Wednesday wasn’t always this way. In Charles Addams’ original New Yorker cartoons that spawned the family, the then-unnamed child was usually silent — an oval-faced, miniature version of her vibrantly morbid mother. It was the 1960s television version of The Addams Family that began to bring Wednesday to life: morose beyond her years, yet still adorable enough for wholesome prime time. But while Wednesday remained mostly seen rather than heard, society at large was busy clutching its pearls over the fates of teenagers. Movies like Rebel Without a Cause introduced overblown fears about middle-class, suburban kids, raising the dreaded specter of “juvenile delinquency.” The ensuing moral panic characterized wayward teens as eschewing tea parties and chastity for alcohol and sex, and even a fascination with death and murder. 

That midcentury paranoia spawned a cottage industry of exploitation movies about sullen, out-of-control teenage girls — the Ed Wood-penned The Violent Years chief among them — which in turn became fodder for late 1980s and early 1990s social parody. Heathers, The Craft, and Beetlejuice all featured young female protagonists who were anything but innocent, preferring to resolve their “teenage angst bullshit” with a “body count,” as Heathers’ Veronica Sawyer (Winona Ryder) so eloquently puts it. 

Like all films in which Ed Wood had a hand, The Violent Years is terrible. Overblown, sensationalist, and hilarious, the film was released just one year after Rebel Without a Cause. This time, the delinquents were well-heeled teenage girls. Discontent with pretty dresses and suburban respectability, the girls use the freedom of their gifted automobiles to drink, carouse, and murder to tragic consequences. In 1989, Heathers took up this theme to intentionally comedic effect. Dark-haired, large-eyed protagonist Veronica Sawyer would use her own upper-middle-class privilege for revenge against the social injustices of high school — after falling under the spell of her juvenile delinquent boyfriend (Christian Slater), of course. 

It wasn’t Ryder’s first such performance. The year previous, Ed Wood devotee Tim Burton had cast her in Beetlejuice as Lydia Deetz, a goth, death-obsessed teenager who writes suicide notes for fun in her wealthy parents’ newly renovated farmhouse. “I am alone,” Lydia writes in one, before revising it for maximum angst: “I am utterly alone.” 

But just as the punishment for failing to appreciate suburban values in The Violent Years had been death, the cure for what ailed both Sawyer and Deetz was normalcy. Sawyer eventually vanquished the bad boyfriend and used her killing spree to champion harmony in her suburban high school; Deetz got a nuclear 1950s sitcom family in the form of the ghost parents who haunt her farmhouse. It wasn’t until 1991’s The Addams Family, co-written by Caroline Thompson and Larry Wilson (who had worked with Tim Burton on Edward Scissorhands and Beetlejuice, respectively), that the murderous goth girl’s macabre worldview was treated as a feature rather than a bug.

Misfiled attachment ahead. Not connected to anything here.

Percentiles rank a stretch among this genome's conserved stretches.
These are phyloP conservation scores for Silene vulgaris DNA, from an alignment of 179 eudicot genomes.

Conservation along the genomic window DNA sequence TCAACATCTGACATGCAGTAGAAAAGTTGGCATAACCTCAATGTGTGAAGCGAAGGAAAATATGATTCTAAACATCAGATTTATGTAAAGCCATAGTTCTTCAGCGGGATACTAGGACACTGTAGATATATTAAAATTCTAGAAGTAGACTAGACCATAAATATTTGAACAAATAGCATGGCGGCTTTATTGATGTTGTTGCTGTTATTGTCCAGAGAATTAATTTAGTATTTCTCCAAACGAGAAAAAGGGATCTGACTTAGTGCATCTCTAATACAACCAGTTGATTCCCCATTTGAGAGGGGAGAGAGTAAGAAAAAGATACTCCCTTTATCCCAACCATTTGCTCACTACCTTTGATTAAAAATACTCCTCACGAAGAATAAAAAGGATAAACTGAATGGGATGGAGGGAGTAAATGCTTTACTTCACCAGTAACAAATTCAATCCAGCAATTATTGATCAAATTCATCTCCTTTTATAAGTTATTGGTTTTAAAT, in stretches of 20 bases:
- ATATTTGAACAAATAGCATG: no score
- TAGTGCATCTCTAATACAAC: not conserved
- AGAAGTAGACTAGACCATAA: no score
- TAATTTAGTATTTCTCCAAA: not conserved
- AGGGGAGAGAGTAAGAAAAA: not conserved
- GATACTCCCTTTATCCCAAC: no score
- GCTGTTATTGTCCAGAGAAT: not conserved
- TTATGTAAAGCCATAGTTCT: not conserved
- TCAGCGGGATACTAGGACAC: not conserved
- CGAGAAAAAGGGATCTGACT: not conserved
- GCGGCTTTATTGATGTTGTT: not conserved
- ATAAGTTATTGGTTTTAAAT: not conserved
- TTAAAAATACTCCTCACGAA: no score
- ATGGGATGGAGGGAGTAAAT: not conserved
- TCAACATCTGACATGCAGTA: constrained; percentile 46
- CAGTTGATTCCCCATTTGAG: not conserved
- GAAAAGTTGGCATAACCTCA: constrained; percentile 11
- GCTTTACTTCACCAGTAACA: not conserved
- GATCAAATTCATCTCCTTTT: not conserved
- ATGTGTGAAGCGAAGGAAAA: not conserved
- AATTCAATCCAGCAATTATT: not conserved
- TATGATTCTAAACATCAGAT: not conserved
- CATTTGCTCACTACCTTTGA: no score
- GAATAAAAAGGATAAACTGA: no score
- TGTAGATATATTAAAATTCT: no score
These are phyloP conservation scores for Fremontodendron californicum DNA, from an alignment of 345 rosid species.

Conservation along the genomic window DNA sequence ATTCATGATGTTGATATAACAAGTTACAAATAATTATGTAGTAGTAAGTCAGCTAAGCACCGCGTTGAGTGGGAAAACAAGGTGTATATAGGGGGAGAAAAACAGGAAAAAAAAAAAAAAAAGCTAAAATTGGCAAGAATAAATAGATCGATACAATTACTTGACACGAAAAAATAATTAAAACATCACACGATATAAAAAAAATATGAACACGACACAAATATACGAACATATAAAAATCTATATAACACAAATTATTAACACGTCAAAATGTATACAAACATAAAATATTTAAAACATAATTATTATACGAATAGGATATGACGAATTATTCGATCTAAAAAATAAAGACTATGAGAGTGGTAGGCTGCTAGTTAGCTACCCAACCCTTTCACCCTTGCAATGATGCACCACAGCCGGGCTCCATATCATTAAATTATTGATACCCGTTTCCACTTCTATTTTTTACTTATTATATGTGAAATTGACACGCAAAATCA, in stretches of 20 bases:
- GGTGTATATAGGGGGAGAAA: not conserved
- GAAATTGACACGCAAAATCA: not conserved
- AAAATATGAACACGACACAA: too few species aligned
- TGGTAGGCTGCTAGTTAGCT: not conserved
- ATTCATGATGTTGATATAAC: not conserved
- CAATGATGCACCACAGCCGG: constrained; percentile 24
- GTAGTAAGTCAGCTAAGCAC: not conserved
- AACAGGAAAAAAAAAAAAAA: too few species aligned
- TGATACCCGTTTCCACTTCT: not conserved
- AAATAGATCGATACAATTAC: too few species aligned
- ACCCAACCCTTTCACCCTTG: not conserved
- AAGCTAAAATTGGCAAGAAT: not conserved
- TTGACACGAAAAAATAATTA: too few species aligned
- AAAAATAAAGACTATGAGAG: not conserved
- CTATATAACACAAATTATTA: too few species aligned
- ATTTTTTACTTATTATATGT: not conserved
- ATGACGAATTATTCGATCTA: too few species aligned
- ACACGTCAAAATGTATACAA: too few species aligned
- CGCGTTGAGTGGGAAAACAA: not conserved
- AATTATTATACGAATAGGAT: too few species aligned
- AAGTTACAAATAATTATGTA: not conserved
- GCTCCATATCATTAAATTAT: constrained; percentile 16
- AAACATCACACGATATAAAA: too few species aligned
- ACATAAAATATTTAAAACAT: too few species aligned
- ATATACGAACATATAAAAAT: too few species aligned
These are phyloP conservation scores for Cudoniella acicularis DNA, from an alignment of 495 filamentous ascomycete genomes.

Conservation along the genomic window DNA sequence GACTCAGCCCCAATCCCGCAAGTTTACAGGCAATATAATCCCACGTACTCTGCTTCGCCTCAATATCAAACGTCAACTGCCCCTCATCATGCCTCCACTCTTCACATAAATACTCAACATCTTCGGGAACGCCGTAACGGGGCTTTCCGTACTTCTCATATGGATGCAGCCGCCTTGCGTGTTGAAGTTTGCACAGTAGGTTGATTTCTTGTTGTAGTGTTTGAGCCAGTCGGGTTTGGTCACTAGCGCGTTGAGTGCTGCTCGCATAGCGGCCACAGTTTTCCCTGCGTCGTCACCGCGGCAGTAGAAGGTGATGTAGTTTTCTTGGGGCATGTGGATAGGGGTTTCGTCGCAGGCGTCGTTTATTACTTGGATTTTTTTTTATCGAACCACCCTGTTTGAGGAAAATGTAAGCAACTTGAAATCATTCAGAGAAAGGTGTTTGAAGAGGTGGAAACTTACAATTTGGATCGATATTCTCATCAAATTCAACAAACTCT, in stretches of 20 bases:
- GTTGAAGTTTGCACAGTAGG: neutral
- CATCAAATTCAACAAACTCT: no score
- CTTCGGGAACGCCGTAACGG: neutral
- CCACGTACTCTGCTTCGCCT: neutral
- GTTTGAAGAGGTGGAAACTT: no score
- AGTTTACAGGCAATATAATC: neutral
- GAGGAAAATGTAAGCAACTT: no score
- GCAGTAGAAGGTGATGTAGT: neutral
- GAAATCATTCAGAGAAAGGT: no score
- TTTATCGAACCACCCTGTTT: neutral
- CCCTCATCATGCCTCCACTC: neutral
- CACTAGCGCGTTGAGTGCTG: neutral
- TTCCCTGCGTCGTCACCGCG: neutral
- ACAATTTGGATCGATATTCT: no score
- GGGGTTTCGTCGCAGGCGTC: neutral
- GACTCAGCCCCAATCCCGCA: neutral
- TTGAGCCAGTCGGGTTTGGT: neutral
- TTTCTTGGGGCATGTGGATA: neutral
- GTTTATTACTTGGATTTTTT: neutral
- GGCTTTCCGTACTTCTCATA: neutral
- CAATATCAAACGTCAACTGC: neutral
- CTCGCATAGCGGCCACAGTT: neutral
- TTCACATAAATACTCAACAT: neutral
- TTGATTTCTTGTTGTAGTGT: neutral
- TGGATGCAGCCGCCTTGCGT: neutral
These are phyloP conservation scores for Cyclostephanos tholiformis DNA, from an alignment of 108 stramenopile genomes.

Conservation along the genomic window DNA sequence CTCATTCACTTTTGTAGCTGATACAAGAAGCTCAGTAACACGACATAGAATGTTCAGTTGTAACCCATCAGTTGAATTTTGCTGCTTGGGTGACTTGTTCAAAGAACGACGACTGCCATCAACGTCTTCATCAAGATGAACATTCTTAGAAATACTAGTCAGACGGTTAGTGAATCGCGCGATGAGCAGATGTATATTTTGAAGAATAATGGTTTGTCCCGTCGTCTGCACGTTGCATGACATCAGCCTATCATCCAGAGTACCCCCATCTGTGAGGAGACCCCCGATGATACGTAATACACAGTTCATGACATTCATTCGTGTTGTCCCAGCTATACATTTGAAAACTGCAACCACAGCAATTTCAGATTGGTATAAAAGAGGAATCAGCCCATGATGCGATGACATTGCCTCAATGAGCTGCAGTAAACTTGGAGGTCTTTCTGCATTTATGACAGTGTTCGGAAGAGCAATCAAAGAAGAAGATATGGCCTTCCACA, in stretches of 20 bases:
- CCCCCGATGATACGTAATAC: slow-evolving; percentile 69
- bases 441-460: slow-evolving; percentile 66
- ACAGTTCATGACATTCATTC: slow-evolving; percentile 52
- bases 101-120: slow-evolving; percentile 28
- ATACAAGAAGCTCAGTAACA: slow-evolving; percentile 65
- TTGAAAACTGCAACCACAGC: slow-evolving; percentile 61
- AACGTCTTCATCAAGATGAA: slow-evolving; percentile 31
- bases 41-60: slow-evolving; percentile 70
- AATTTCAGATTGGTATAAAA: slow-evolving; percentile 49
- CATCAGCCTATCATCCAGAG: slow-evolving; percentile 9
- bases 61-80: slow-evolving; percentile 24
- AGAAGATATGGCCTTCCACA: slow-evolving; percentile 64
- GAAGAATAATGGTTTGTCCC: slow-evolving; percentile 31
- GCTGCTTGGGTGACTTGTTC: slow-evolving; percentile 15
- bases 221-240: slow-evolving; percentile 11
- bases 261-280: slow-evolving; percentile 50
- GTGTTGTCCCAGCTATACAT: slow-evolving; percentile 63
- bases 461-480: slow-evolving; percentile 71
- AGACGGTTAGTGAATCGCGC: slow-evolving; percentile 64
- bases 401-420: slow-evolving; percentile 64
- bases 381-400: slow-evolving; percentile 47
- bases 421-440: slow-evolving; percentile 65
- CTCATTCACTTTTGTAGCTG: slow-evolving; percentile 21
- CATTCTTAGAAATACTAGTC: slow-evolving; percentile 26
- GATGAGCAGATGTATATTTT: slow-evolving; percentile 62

Ricci’s Wednesday was devious, quietly furious, and most importantly, content to be so. “She’s fiendishly smart and never worries about other people liking her,” Rudnick said about his vision for the character. That may sound similar to other late ’80s and early ’90s alternative heroines, but the character’s inner confidence proved a fundamental difference.  

In the masterful sequel, Wednesday seemingly exists expressly to discomfit rich white people. The script recognizes Ricci’s acting chops and deadpan delivery by giving Wednesday and her brother Pugsley their own plotline: cut off from their family at mostly-white Camp Chippewa, Wednesday unleashes vengeance upon her oppressively sunny counselors and campmates for no reason other than that she doesn’t want to smile. 

When writing stories about teenage girls, there seems to be a shared temptation among screenwriters to tie any rebellious character trait to hormones. Addams Family Values resists this temptation at every turn. Values never ascribes Wednesday’s outlook to cop-outs like loneliness (as with Lydia Deetz) or lust (Veronica Sawyer); her appetite for chaos needs no excuse. “She’s at that age when a girl has one thing on her mind,” Morticia Addams tells the mother of Amanda Buckman (the Girl Scout from the previous movie, still played perfectly by Mercedes McNab).

“Boys?” Mrs. Buckman asks with a condescending smile. 

“Homicide,” Wednesday answers.